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No, Renewables Are Not The ‘Cheapest Form Of New Energy’

No, Renewables Are Not The ‘Cheapest Form Of New Energy’

solar park wind farm

‘Renewables are the cheapest form of new energy.’ – Chris Bowen

A return to typical Queensland summer conditions this month has seen large electricity consumers paid to use less and the electricity market operator (AEMO) scrambling to balance the grid and prevent blackouts.

Yet feckless politicians continue to erode the future prosperity of Australians by ensuring energy costs continue to increase; despite there being more raw energy in oil, coal, gas, and uranium available than ever before in human history. [emphasis, links added]

We, consumers, are repeatedly told that wind and solar are ‘the cheapest form of new energy’, when in fact, the cost of electricity is increasing in parallel to the rise of renewables.

‘It’s all the fault of those dirty fossil fuels!’ some bottom feeders scream when presented with this startling correlation.

If renewables are so abundant and cheap, why are renewables unable to halt, or even slow, the increase in our cost of electricity? One would expect a cheaper source to result in a cheaper product. Let’s look at the facts.

Wind and solar rarely set the wholesale price.

The highest-priced generator dispatched by the market operator sets a regional wholesale clearing price every five minutes.

Wind and solar – almost exclusively sold on long-term contracts at a fixed price – offer their output to the market at -$900-ish to ensure being dispatched, and very rarely set the wholesale price.

Coal, with the largest market share, sets the price most often and at relatively low price points. Gas and hydro set the price less often than coal, but at far higher prices.

Electricity bills are more than just the wholesale price.

As consumers we are a long way downstream from the generators – nobody has a cable straight into a power station. We are connected by a network of transformers, substations, transmission lines, more substations and transformers, distribution powerlines, pad mounts, poles and wires, underground cables, pits, pillars, meters, meter readers, and retailers.

The income that pays for all these components to be built and maintained is sourced from our electricity bills.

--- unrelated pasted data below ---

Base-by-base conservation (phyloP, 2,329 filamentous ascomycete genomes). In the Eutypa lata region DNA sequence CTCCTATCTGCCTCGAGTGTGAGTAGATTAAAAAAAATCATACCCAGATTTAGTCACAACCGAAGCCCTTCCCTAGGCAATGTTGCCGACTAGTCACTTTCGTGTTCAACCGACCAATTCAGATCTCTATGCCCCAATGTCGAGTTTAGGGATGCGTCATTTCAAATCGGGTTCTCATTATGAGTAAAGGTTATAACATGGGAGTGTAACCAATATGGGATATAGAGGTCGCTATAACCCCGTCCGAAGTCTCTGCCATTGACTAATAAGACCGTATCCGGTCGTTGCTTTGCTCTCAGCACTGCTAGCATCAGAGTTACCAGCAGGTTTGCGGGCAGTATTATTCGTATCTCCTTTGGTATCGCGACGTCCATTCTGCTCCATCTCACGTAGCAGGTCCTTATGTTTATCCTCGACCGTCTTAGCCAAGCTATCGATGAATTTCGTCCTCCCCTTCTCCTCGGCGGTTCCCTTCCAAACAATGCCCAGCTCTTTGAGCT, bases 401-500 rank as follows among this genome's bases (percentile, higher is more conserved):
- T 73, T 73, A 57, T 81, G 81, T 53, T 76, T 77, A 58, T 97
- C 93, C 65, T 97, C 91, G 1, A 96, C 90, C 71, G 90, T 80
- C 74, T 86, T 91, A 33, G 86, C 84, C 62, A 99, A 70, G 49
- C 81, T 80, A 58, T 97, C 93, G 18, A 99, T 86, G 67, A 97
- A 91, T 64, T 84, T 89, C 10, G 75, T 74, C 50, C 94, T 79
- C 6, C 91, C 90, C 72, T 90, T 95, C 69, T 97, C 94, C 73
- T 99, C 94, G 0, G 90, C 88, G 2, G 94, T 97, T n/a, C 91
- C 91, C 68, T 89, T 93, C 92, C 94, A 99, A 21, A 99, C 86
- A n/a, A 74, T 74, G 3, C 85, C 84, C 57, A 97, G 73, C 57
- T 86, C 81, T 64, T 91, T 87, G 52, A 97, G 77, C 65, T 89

The ACCC describes the average retail electricity bill as roughly 30 percent wholesale and 70 percent ‘the rest’.

Source: ACCC 2022

Wind and solar can occasionally reduce the 30 percent wholesale price, but can it reduce the remaining 70 percent? The short answer is that it can’t. It actually increases it, pushing up the overall cost of supplying electricity.

Examples are easy to find. The federal government is at least doubling the cost of the transmission network.

The Palaszczuk government promised $62 billion to close Queensland’s coal-fired power stations, with a good portion of that allocated to new transmission lines.

Matt Kean promised the earth – or at least all the New South Wales land required to build new transmission for renewable energy zones – REZ.

The Victorian government continues with reverse auctions and is reinstating the state-owned electricity bureaucracy.

All this is on top of billions spent on white elephant projects such as EnergyConnect (NSW to SA), MarinusLink (VIC to TAS), and HumeLink (Snowy 2 to NSW), which all must be recovered through electricity bills.

In addition to massive new spending on large projects, rooftop solar (heavily subsidized) adds ongoing costs to the large distribution networks in the form of managing excessive voltages, reverse power flows, and equipment upgrades. These costs have nothing to do with the cost of generation or wholesale price.

Renewable advocates slightly more evolved than the ‘fossil fuel screamersargue that wind and solar displace more expensive generation.

They claim the merit order curve then causes cheaper generation to set the price more often, resulting in lower overall wholesale prices (note, the focus is on wholesale prices and not actual bills).

Unfortunately, for those of us who pay an electricity bill from our meager after-tax dollars, there are holes in this theory too.

  1. Solar only works during the day, excluding the afternoon peak, and both wind and solar only work when the weather allows. The capacity factor of large-scale solar in Australia hovers around 25 percent and wind at 30 percent. That’s a lot of five-minute periods where wind and solar have no effect at all.
  2. Intermittency and lack of inertia increase the cost of balancing grid frequency. More intermittency means more gaps needing to be filled by expensive gas and hydro.
  3. Retailers hedge their wholesale purchases, accounting for price volatility while ensuring they have enough capacity to supply their customers. Hedging adds costs.

My criticisms of renewables and their life-support policies do not make me a fossil fuel shill with a desire to see the world burn. I just want to see Australians benefit from the lowest cost and highest security electricity system. That is the best outcome for us all.

The simple fact is wind and solar do not reduce the 30 percent wholesale price component of the bill.

Perversely, wind and solar increase the costs of the other 70 percent. The combined effect of renewables is to increase the overall cost of electricity bills.

Over to you Mr. Bowen.

Read more at Spectator AU

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